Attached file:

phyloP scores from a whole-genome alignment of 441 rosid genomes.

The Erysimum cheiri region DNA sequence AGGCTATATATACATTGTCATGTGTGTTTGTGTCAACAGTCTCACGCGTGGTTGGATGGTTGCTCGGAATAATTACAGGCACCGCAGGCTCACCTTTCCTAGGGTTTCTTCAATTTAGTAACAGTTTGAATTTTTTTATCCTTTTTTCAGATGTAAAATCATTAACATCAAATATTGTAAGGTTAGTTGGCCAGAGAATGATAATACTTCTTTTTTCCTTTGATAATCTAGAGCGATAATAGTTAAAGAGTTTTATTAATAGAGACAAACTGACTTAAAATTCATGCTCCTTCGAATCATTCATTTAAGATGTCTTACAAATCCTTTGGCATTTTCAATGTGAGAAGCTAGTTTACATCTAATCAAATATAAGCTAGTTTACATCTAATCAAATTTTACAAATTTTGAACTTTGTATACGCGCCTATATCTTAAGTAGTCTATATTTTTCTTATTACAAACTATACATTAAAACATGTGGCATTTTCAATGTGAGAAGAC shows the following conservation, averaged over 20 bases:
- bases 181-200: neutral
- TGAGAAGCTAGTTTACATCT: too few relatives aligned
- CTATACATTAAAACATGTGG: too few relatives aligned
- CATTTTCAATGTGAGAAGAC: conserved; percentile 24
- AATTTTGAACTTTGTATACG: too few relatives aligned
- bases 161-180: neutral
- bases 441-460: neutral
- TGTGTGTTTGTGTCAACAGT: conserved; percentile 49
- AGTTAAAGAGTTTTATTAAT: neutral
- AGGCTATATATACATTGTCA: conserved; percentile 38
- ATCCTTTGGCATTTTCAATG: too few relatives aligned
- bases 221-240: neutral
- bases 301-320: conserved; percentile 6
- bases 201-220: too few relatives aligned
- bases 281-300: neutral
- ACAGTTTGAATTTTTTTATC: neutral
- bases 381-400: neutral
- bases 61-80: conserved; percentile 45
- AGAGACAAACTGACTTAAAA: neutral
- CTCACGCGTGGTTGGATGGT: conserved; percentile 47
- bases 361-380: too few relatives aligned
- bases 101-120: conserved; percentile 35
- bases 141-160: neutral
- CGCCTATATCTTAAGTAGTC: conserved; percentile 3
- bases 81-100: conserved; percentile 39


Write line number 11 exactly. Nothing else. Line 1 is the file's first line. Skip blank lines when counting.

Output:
- AGTTAAAGAGTTTTATTAAT: neutral